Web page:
Letters to severall Persons of Honour ... published by John Donne Dr. of the Civill Law.

London, Printed by J. Flesher, for Richard Marriot ... 1651.

Small 4to., pp. [8], 318, [2], with the engraved frontispiece portrait by Lombart (cut round and mounted on blank A1 but with no loss of engraved surface), and the terminal blank; stain to edge of first few leaves; a sound copy in contemporary blind-ruled calf, rubbed, rebacked.


US $4144€3697

Make an enquiry

Added to your basket:
Letters to severall Persons of Honour ... published by John Donne Dr. of the Civill Law.

Checkout now

First edition, first issue. In 1651, John Donne’s son ‘issued a volume containing 129 Letters to severall persons of honour; these letters were not “edited” by him according to the standards of the present day, as, although printed with reasonable care, their arrangement is irregular and they are for the most part without dates. Nevertheless they have much literary and biographical importance’ (Keynes). Among the recipients are Lord Herbert of Cherbury, the Countess of Bedford, and, most numerously, Sir Henry Goodere.

Wing D 1864; Keynes 55; Pforzheimer 295.

You may also be interested in...


Minutes in Agriculture and Planting … Illustrated with Specimens of eight Sorts of the best, and two Sorts of the worst natural Grasses, and with accurate Drawings and Descriptions … on seven Copper Plates …

First edition, rare. William Amos was the steward of the Brothertoft estate of the ‘father of reform’ John Cartwright, and author of an earlier work on The Theory and Practice of Drill Husbandry (1794). Here he provides descriptions, and samples, of both ‘artificial’ and ‘natural’ grasses, with advice on their appropriateness for pasture, herbage or hay – couch grass and meadow soft grass being the ‘worst’ sorts mentioned in the title. There follow detailed descriptions, with diagrams, of several items of agricultural machinery, from the ‘sward-dresser’, used to scarify meadow land, and the ‘thistle-cutter’, to a rather extraordinary tree-transplanter, for the replanting of grown trees ‘into bare fields, parks, or about new buildings; or into any other places where they would imitate most that charming negligence of nature, which is so ravishing to the senses … In new designs, and about new built houses, these cannot always be got, without much labour and expense, or waiting for many years’.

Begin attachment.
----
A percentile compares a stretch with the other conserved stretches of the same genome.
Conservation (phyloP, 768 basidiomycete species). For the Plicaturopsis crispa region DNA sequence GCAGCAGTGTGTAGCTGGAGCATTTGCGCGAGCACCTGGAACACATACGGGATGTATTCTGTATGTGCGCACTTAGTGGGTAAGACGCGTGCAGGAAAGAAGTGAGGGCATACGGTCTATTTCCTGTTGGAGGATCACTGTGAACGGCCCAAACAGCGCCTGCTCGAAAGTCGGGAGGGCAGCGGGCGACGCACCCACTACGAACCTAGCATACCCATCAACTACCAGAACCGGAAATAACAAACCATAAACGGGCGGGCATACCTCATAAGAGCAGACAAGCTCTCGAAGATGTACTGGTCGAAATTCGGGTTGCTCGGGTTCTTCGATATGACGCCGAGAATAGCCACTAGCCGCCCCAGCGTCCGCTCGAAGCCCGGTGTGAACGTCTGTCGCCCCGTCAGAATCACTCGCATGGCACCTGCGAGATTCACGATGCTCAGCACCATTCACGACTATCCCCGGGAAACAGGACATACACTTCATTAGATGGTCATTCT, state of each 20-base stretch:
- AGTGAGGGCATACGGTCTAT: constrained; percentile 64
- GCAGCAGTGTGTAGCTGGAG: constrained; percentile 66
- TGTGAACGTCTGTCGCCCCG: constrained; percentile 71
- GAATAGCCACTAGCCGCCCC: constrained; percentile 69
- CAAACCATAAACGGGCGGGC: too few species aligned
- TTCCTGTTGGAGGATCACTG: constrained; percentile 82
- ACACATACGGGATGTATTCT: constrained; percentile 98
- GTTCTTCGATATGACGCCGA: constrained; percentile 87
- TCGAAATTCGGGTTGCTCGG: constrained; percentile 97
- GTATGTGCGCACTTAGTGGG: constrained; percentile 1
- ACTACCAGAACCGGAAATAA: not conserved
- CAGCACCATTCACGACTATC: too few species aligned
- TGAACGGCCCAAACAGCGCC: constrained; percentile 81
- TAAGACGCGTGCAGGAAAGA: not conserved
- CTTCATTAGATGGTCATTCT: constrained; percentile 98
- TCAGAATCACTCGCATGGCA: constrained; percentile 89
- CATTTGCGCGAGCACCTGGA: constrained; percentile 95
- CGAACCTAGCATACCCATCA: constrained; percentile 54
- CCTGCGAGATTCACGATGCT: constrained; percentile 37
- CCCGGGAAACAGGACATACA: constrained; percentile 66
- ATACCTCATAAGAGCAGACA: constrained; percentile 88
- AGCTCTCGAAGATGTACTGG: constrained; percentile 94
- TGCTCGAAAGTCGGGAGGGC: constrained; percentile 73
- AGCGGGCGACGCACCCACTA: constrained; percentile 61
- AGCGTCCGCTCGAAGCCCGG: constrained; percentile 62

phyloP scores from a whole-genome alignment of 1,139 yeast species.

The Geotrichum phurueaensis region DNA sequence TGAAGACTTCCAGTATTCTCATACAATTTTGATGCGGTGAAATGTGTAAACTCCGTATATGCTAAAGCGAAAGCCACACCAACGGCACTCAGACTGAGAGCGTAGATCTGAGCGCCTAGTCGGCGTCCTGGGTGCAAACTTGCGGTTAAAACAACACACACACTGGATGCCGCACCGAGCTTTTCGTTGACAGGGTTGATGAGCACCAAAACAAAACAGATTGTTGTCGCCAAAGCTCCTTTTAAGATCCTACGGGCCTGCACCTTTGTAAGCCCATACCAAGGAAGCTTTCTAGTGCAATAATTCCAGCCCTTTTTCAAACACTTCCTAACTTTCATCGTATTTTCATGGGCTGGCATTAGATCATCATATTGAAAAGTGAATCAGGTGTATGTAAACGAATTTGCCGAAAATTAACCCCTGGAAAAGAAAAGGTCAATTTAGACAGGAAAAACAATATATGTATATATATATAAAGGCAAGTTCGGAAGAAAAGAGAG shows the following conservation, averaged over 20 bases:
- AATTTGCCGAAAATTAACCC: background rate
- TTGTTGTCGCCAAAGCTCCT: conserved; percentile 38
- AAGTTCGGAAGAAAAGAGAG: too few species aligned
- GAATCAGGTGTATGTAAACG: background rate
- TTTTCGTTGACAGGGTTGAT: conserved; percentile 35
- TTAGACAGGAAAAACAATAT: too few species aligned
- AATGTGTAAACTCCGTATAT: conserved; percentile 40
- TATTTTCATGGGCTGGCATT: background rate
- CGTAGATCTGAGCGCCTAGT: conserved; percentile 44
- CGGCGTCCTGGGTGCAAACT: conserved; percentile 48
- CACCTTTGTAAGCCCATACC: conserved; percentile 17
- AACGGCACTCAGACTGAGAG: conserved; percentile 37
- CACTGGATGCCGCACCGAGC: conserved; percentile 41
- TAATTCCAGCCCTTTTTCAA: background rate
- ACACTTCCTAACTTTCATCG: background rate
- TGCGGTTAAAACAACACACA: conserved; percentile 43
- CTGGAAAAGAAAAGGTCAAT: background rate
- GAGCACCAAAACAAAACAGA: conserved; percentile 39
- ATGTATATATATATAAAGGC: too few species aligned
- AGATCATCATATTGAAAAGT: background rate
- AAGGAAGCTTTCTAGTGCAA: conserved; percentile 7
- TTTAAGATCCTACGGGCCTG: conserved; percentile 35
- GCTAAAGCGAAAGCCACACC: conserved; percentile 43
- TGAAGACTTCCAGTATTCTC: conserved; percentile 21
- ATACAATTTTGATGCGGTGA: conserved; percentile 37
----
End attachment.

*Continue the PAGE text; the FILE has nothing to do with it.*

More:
Read more


Of Reformation. Touching Church-Discipline in England: and the Causes that hitherto have hindered it. Two Bookes, written to a Freind.

First edition of Milton’s first prose work.

Read more